Step into the Great Mosque of Córdoba—the Mezquita—and you find yourself transported to a world in which time appears to stand still and space to be dissolved (see illustration on page 42). Everywhere you look, you are faced by long, receding vistas of columns, some 850 in all, from which rise double tiers of intersecting horseshoe arches of alternating white stone and red brick. The overwhelming impression is one of regularity and uniformity and, above all, timeless serenity.
Yet look a little closer and what at first seemed uniform displays traces of diversity. The marble columns, for instance, are far from being identical. When Abd al-Rahman I, the emir of the Islamic outpost of al-Andalus, embarked on the construction of the Great Mosque in the year 780 of the Christian era, he made use of columns and capitals pillaged from Visigothic and Roman buildings over a vast swath of territory running from North Africa to Narbonne.
If the mosque evoked the great monuments of Umayyad Syria from which Abd al-Rahman had fled when his dynasty was overthrown, it also drew inspiration from the Roman buildings and the local vernacular forms of Visigothic Spain. Indeed, according to tradition it was partly built on the ruins of the demolished Visigothic church of San Vicente, a place of worship that Muslims had shared with Christians until the new construction began. San Vicente itself had been built on the ruins of a Roman temple. Medieval Córdoba, with the Great Mosque at its center, was a place where cultures and civilizations met and intertwined.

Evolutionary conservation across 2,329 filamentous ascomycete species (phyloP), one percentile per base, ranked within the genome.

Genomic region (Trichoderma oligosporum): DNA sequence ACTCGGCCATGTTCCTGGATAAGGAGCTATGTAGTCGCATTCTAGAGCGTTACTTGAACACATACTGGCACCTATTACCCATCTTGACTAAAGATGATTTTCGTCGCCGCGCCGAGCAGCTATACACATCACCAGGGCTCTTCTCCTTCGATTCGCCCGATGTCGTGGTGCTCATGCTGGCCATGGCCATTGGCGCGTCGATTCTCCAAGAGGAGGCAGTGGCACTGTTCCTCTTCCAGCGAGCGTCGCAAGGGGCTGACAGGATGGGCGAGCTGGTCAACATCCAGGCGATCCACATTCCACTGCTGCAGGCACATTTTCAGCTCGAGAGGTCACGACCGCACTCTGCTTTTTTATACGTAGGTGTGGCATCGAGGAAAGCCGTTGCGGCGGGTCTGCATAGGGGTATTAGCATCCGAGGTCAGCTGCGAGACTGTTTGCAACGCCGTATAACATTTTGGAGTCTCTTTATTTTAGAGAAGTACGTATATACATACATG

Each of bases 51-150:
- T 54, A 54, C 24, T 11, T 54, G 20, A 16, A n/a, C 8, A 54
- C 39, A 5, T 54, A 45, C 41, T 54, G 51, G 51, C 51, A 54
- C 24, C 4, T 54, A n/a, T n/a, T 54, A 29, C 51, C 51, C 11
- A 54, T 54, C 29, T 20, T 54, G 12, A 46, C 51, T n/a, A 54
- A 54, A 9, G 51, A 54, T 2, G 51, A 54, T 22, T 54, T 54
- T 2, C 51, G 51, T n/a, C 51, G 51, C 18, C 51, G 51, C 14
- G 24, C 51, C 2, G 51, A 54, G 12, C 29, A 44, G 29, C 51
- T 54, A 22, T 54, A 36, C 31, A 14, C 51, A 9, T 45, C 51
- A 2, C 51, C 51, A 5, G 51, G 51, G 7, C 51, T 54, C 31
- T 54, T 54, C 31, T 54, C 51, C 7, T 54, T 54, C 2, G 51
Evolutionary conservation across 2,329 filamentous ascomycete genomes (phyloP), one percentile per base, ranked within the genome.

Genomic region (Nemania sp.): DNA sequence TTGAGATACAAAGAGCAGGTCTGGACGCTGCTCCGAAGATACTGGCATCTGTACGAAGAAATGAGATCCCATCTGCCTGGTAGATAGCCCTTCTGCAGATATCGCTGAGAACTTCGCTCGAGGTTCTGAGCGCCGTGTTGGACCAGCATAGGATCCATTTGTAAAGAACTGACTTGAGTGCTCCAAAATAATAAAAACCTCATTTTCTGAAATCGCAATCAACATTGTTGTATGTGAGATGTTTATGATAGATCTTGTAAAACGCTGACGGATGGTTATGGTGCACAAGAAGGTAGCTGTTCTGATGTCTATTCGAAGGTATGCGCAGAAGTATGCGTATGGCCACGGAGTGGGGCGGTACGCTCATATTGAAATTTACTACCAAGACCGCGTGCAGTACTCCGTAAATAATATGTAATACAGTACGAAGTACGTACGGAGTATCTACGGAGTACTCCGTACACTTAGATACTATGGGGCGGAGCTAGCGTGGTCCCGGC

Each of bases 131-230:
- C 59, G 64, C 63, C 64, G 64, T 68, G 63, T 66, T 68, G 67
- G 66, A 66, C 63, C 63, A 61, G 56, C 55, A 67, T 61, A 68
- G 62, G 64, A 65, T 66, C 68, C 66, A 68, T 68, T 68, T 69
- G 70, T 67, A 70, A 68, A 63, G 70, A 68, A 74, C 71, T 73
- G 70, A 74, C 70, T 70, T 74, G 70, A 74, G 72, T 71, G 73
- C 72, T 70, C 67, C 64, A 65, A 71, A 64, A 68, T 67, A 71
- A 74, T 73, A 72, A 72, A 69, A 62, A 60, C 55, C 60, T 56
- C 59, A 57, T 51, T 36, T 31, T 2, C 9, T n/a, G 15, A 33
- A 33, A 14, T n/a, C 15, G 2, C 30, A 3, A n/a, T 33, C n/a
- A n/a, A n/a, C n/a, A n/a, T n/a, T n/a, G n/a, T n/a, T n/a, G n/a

Yet however eclectic its architectural forms, the Great Mosque was also a triumphant assertion of the dominance of Islam—a dominance that in the time of Abd al-Rahman I and his Umayyad successors extended to all but the northern fringes of the Iberian peninsula, where the Christians still held out. That dominance had begun when a Berber army crossed the straits of Gibraltar in 711 and overthrew the Visigothic state, the heir to Roman Spain. The conquest was swift, and what became the Umayyad caliphate of Córdoba reached the zenith of its power in the tenth century. Christian visitors were dazzled by the riches and splendor of the caliphate, but these concealed an internal fragility that would lead to power struggles, which in turn were followed by descent into civil war. In 1031 the caliphate fragmented into more than twenty petty states, known as the Taifa kingdoms. With the downfall of the Umayyads the great days of Córdoba were at an end, but its place as a center of…
This is exclusive content for subscribers only.
Get unlimited access to The New York Review for just $1 an issue!
Continue reading this article, and thousands more from our archive, for the low introductory rate of just $1 an issue. Choose a Print, Digital, or All Access subscription.